1. Apple’s iPhone Decline
Apple hit a decline in iPhone sales last quarter, which account for ⅔ of the company’s revenue stream. CEO Tim Cook cut their revenue outlook from an original $93B to an estimated $84B, a move that hasn’t been done in almost two decades by Apple. This could be the first holiday quarter slowdown since Cook came onboard as CEO in 2011. Their shares also fell by 10%, which is the biggest drop in 6 years. Who’s to blame? Apple has put some of the blame on President Trump’s trade war with China, as most of the sales declines came from Greater China (mainland China, Hong Kong, Taiwan). iPhone upgrades were also shortsighted. Consumers are sending the message that paying to upgrade your phone every year is so 2018.
2. Netflix Hits a Flock of Headlines
Ringing in the New Year, Netflix has hit headlines with a multitude of viral events. These events, however, are a mix of bad and good, black and white, boy and girl… you get it. Not so good is the amount of criticism received from human rights movements after Netflix removed “an episode in Saudi Arabia of comedian Hasan Minhaj’s Patriot Act series that criticized the kingdom’s powerful crown prince.” This particular act was seen as a “relentless crackdown on freedom of expression.” Netflix seems to be unintentionally instigating some bad caws with the #BirdBoxChallenge. Fans of the new original Bird Box movie, starring Sandra Bullock, are blindfolding themselves while partaking in everyday tasks, a trend based on Bird Box’s plot.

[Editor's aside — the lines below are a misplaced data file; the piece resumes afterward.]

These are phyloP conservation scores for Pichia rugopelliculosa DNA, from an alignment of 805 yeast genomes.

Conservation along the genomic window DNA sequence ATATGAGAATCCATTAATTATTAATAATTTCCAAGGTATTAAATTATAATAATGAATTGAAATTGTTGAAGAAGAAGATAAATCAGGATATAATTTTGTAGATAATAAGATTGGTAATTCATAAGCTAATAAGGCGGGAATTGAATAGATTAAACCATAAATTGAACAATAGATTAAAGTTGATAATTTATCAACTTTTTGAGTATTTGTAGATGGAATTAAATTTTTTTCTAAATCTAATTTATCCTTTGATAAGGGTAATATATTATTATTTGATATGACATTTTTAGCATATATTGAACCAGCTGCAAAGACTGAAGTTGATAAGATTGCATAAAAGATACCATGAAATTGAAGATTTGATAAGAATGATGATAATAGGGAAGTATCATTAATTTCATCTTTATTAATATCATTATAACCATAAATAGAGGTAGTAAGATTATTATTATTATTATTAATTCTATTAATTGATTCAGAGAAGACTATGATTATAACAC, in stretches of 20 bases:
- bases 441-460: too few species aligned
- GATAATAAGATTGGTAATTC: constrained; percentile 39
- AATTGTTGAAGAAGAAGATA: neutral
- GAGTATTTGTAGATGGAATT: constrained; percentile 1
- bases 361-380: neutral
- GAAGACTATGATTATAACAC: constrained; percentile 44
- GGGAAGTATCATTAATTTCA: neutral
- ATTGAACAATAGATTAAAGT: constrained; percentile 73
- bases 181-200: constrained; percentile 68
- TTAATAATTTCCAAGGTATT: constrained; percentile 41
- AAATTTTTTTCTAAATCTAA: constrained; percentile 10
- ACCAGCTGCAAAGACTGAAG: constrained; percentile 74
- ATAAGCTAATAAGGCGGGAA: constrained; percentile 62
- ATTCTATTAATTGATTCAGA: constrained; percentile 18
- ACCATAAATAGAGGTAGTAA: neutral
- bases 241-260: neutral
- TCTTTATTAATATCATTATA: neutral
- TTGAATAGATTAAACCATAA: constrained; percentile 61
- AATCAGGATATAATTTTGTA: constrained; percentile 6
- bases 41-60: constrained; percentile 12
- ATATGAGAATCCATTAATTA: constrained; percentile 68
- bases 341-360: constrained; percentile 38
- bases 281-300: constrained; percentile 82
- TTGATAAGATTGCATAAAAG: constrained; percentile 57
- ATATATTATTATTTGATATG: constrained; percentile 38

What’s more? Netflix’s interactive Black Mirror episode, Bandersnatch, was released last month, allowing viewers to choose their own storyline when prompted. Apparently, this data is paramount, providing insight into what Netflix subscribers want out of a story and generating robust pattern discoveries and key insights into audience behavior. Netflix: “Are you still there?”
(Source: The Hustle)
3. Hackers Steal 5M Passport Numbers
Back in November, Marriott released a statement, which predicted 500M users had been hacked. After an investigation, Marriott is now saying the numbers are closer to 383M, making it the largest data breach in history (even greater than the Equifax fiasco). The attack came from Marriott’s Starwood branch (think: Sheraton, W Hotels, Westin, Le Meridien, Four Points, Aloft and St. Regis), tracing all the way back to 2014. The stolen data included names, addresses, phone numbers, credit card information, emails, passport numbers, and travel details. What made this attack different was the passport numbers. Some believe the lost data is part of a Chinese intelligence-gathering effort to track those crossing borders using these numbers. Specifically targeting government and industry position personnel, locating where they work, their contacts, where they travel, etc.